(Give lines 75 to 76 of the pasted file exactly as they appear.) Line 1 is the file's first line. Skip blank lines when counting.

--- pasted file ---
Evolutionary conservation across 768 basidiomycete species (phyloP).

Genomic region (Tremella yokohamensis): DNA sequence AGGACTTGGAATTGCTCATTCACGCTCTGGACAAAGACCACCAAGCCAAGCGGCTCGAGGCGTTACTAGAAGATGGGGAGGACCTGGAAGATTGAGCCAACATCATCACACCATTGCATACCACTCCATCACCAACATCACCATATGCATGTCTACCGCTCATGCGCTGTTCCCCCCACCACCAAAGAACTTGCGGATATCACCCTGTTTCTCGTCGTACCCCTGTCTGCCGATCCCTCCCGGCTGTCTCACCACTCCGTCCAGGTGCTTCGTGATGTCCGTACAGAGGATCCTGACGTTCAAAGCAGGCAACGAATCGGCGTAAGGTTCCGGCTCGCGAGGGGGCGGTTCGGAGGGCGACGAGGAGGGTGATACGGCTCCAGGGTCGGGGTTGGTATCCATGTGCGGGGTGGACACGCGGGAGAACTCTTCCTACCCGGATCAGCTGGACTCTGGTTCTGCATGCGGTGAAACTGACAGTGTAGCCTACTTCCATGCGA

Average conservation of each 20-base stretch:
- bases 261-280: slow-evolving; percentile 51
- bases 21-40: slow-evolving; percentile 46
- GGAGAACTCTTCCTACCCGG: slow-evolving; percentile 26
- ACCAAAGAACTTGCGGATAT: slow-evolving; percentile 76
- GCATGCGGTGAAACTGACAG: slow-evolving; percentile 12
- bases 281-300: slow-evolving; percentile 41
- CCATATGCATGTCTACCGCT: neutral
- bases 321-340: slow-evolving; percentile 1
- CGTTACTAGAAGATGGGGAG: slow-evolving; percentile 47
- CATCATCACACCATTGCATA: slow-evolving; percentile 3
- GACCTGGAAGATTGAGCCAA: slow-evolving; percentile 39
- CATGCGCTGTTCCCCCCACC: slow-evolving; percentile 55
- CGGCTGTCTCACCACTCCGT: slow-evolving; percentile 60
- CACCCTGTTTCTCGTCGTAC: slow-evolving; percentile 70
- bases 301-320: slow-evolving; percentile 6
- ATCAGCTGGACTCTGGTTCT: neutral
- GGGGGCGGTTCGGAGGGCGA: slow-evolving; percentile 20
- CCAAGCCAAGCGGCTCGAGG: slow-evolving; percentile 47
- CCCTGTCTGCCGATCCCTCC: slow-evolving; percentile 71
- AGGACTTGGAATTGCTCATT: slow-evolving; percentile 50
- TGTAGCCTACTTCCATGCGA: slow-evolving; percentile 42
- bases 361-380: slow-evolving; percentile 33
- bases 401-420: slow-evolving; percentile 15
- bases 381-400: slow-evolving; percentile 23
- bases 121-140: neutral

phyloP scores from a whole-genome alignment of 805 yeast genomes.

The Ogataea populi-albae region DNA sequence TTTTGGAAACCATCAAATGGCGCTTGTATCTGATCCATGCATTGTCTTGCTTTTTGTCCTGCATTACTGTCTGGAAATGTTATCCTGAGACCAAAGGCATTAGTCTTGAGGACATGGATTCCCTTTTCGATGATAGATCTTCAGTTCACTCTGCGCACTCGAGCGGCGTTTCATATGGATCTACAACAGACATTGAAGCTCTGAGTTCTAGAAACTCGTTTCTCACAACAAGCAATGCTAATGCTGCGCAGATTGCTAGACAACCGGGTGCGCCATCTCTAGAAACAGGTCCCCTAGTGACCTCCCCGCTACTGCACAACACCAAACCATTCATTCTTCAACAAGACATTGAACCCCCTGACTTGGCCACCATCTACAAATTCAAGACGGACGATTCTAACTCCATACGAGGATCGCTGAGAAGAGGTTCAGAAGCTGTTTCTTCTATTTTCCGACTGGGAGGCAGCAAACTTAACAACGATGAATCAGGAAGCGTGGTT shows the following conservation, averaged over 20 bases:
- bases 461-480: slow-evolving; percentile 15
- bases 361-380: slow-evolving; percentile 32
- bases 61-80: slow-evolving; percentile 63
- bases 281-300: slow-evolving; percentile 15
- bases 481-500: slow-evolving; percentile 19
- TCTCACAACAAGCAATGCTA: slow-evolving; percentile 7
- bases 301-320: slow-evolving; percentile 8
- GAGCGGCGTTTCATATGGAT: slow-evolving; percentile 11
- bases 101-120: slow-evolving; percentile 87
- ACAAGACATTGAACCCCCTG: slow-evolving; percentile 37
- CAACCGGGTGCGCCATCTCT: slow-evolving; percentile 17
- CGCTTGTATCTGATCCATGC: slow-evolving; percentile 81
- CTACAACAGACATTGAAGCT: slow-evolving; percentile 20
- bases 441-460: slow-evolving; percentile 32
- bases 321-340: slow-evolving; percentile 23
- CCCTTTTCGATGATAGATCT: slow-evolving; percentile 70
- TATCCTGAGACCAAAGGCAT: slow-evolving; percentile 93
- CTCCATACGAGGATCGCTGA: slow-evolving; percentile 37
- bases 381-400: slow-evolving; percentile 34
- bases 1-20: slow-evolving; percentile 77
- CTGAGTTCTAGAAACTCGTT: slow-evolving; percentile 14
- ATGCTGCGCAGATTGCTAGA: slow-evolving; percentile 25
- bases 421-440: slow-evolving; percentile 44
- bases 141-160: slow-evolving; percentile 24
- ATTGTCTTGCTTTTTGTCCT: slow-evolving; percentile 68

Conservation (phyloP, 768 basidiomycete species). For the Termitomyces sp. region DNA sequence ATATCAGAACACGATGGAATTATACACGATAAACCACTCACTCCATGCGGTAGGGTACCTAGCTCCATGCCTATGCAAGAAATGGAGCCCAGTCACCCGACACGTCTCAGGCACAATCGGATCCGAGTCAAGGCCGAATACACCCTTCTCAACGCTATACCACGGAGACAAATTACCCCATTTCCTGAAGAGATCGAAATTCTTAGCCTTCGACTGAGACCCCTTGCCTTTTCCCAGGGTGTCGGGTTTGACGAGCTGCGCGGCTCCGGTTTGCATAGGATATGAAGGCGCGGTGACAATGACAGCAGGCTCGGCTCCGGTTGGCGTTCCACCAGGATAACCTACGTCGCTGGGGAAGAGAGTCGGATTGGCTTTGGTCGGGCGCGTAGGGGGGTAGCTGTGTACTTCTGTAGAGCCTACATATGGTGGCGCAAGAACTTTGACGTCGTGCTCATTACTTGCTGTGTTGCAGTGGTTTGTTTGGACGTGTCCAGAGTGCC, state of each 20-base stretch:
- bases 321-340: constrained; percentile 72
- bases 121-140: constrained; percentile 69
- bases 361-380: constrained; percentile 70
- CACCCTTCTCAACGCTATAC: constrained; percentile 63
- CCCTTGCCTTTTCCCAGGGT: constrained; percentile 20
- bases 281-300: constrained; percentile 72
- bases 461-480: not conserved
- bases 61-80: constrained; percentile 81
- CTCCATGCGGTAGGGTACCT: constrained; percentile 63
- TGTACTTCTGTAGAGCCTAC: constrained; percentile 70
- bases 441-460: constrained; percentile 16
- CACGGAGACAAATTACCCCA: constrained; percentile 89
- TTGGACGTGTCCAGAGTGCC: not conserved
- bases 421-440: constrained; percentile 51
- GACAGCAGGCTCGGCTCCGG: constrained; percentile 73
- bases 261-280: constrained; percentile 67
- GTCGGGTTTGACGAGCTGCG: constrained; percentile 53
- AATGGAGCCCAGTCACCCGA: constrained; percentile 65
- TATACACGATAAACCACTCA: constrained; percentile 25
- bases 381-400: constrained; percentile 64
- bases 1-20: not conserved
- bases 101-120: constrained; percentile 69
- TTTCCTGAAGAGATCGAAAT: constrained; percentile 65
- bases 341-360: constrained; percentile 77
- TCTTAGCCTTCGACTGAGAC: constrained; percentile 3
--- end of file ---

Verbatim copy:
- TATACACGATAAACCACTCA: constrained; percentile 25
- bases 381-400: constrained; percentile 64